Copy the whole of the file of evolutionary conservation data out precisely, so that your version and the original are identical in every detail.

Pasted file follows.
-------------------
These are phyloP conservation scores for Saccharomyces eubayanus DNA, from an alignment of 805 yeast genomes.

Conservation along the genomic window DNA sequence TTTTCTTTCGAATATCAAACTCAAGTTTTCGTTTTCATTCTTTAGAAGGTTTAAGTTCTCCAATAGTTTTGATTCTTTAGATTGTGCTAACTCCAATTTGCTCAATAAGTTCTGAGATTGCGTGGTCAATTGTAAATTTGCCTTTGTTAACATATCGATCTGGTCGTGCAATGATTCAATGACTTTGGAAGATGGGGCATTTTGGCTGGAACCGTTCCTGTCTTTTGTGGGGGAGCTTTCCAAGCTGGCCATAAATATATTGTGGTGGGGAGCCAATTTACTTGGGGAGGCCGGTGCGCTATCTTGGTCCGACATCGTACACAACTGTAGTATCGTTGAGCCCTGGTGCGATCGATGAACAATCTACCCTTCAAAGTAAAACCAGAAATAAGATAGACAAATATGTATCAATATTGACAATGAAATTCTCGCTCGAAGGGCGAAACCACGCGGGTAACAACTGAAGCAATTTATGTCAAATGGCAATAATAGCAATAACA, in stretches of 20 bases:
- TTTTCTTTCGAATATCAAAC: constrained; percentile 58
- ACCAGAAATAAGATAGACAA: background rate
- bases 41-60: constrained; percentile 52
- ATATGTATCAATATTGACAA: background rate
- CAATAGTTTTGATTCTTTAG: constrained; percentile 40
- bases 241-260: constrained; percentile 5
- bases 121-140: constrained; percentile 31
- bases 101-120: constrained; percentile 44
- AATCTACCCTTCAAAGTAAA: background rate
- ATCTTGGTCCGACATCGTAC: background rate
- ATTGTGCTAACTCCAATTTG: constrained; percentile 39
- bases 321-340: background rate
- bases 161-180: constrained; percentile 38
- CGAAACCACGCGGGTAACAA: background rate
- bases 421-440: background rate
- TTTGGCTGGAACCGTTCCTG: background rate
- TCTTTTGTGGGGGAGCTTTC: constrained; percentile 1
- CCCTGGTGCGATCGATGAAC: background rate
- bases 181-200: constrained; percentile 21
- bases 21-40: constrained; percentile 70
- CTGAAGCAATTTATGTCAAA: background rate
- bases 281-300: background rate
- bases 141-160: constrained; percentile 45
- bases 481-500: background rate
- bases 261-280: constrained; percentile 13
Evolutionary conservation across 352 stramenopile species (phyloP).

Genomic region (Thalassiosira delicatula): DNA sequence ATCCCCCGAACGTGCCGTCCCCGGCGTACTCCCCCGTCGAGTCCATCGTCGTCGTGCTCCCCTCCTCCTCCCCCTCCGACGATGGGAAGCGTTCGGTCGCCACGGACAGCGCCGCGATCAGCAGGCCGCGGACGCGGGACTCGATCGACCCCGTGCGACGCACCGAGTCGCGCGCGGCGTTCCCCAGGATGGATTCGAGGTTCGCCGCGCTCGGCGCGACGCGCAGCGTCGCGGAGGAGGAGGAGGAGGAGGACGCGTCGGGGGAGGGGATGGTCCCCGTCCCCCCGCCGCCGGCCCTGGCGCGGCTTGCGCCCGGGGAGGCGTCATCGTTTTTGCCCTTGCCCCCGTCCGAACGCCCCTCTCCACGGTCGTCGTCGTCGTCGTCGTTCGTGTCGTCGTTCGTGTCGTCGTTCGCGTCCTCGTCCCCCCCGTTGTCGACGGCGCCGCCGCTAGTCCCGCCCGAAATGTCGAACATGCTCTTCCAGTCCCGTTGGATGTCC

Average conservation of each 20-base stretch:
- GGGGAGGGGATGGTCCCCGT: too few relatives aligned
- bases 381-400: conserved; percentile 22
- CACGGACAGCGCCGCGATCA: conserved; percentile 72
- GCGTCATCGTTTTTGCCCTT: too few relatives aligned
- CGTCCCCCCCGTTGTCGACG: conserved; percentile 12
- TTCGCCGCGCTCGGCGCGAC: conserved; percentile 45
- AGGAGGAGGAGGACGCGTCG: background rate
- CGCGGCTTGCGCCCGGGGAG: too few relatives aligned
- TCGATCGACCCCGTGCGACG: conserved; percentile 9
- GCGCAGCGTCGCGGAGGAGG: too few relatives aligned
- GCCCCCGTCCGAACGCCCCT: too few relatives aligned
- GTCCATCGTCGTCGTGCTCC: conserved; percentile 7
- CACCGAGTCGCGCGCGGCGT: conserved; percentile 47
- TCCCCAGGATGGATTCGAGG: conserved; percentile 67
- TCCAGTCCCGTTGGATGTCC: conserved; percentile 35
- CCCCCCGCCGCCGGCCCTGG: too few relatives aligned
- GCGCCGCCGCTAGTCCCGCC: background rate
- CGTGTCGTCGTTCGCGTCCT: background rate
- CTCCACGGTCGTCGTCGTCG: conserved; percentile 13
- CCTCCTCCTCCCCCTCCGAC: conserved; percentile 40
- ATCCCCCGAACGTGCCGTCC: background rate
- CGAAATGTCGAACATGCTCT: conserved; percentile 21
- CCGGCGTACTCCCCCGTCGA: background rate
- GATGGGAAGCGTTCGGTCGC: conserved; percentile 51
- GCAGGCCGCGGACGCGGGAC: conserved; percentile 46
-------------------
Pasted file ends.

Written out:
These are phyloP conservation scores for Saccharomyces eubayanus DNA, from an alignment of 805 yeast genomes.

Conservation along the genomic window DNA sequence TTTTCTTTCGAATATCAAACTCAAGTTTTCGTTTTCATTCTTTAGAAGGTTTAAGTTCTCCAATAGTTTTGATTCTTTAGATTGTGCTAACTCCAATTTGCTCAATAAGTTCTGAGATTGCGTGGTCAATTGTAAATTTGCCTTTGTTAACATATCGATCTGGTCGTGCAATGATTCAATGACTTTGGAAGATGGGGCATTTTGGCTGGAACCGTTCCTGTCTTTTGTGGGGGAGCTTTCCAAGCTGGCCATAAATATATTGTGGTGGGGAGCCAATTTACTTGGGGAGGCCGGTGCGCTATCTTGGTCCGACATCGTACACAACTGTAGTATCGTTGAGCCCTGGTGCGATCGATGAACAATCTACCCTTCAAAGTAAAACCAGAAATAAGATAGACAAATATGTATCAATATTGACAATGAAATTCTCGCTCGAAGGGCGAAACCACGCGGGTAACAACTGAAGCAATTTATGTCAAATGGCAATAATAGCAATAACA, in stretches of 20 bases:
- TTTTCTTTCGAATATCAAAC: constrained; percentile 58
- ACCAGAAATAAGATAGACAA: background rate
- bases 41-60: constrained; percentile 52
- ATATGTATCAATATTGACAA: background rate
- CAATAGTTTTGATTCTTTAG: constrained; percentile 40
- bases 241-260: constrained; percentile 5
- bases 121-140: constrained; percentile 31
- bases 101-120: constrained; percentile 44
- AATCTACCCTTCAAAGTAAA: background rate
- ATCTTGGTCCGACATCGTAC: background rate
- ATTGTGCTAACTCCAATTTG: constrained; percentile 39
- bases 321-340: background rate
- bases 161-180: constrained; percentile 38
- CGAAACCACGCGGGTAACAA: background rate
- bases 421-440: background rate
- TTTGGCTGGAACCGTTCCTG: background rate
- TCTTTTGTGGGGGAGCTTTC: constrained; percentile 1
- CCCTGGTGCGATCGATGAAC: background rate
- bases 181-200: constrained; percentile 21
- bases 21-40: constrained; percentile 70
- CTGAAGCAATTTATGTCAAA: background rate
- bases 281-300: background rate
- bases 141-160: constrained; percentile 45
- bases 481-500: background rate
- bases 261-280: constrained; percentile 13
Evolutionary conservation across 352 stramenopile species (phyloP).

Genomic region (Thalassiosira delicatula): DNA sequence ATCCCCCGAACGTGCCGTCCCCGGCGTACTCCCCCGTCGAGTCCATCGTCGTCGTGCTCCCCTCCTCCTCCCCCTCCGACGATGGGAAGCGTTCGGTCGCCACGGACAGCGCCGCGATCAGCAGGCCGCGGACGCGGGACTCGATCGACCCCGTGCGACGCACCGAGTCGCGCGCGGCGTTCCCCAGGATGGATTCGAGGTTCGCCGCGCTCGGCGCGACGCGCAGCGTCGCGGAGGAGGAGGAGGAGGAGGACGCGTCGGGGGAGGGGATGGTCCCCGTCCCCCCGCCGCCGGCCCTGGCGCGGCTTGCGCCCGGGGAGGCGTCATCGTTTTTGCCCTTGCCCCCGTCCGAACGCCCCTCTCCACGGTCGTCGTCGTCGTCGTCGTTCGTGTCGTCGTTCGTGTCGTCGTTCGCGTCCTCGTCCCCCCCGTTGTCGACGGCGCCGCCGCTAGTCCCGCCCGAAATGTCGAACATGCTCTTCCAGTCCCGTTGGATGTCC

Average conservation of each 20-base stretch:
- GGGGAGGGGATGGTCCCCGT: too few relatives aligned
- bases 381-400: conserved; percentile 22
- CACGGACAGCGCCGCGATCA: conserved; percentile 72
- GCGTCATCGTTTTTGCCCTT: too few relatives aligned
- CGTCCCCCCCGTTGTCGACG: conserved; percentile 12
- TTCGCCGCGCTCGGCGCGAC: conserved; percentile 45
- AGGAGGAGGAGGACGCGTCG: background rate
- CGCGGCTTGCGCCCGGGGAG: too few relatives aligned
- TCGATCGACCCCGTGCGACG: conserved; percentile 9
- GCGCAGCGTCGCGGAGGAGG: too few relatives aligned
- GCCCCCGTCCGAACGCCCCT: too few relatives aligned
- GTCCATCGTCGTCGTGCTCC: conserved; percentile 7
- CACCGAGTCGCGCGCGGCGT: conserved; percentile 47
- TCCCCAGGATGGATTCGAGG: conserved; percentile 67
- TCCAGTCCCGTTGGATGTCC: conserved; percentile 35
- CCCCCCGCCGCCGGCCCTGG: too few relatives aligned
- GCGCCGCCGCTAGTCCCGCC: background rate
- CGTGTCGTCGTTCGCGTCCT: background rate
- CTCCACGGTCGTCGTCGTCG: conserved; percentile 13
- CCTCCTCCTCCCCCTCCGAC: conserved; percentile 40
- ATCCCCCGAACGTGCCGTCC: background rate
- CGAAATGTCGAACATGCTCT: conserved; percentile 21
- CCGGCGTACTCCCCCGTCGA: background rate
- GATGGGAAGCGTTCGGTCGC: conserved; percentile 51
- GCAGGCCGCGGACGCGGGAC: conserved; percentile 46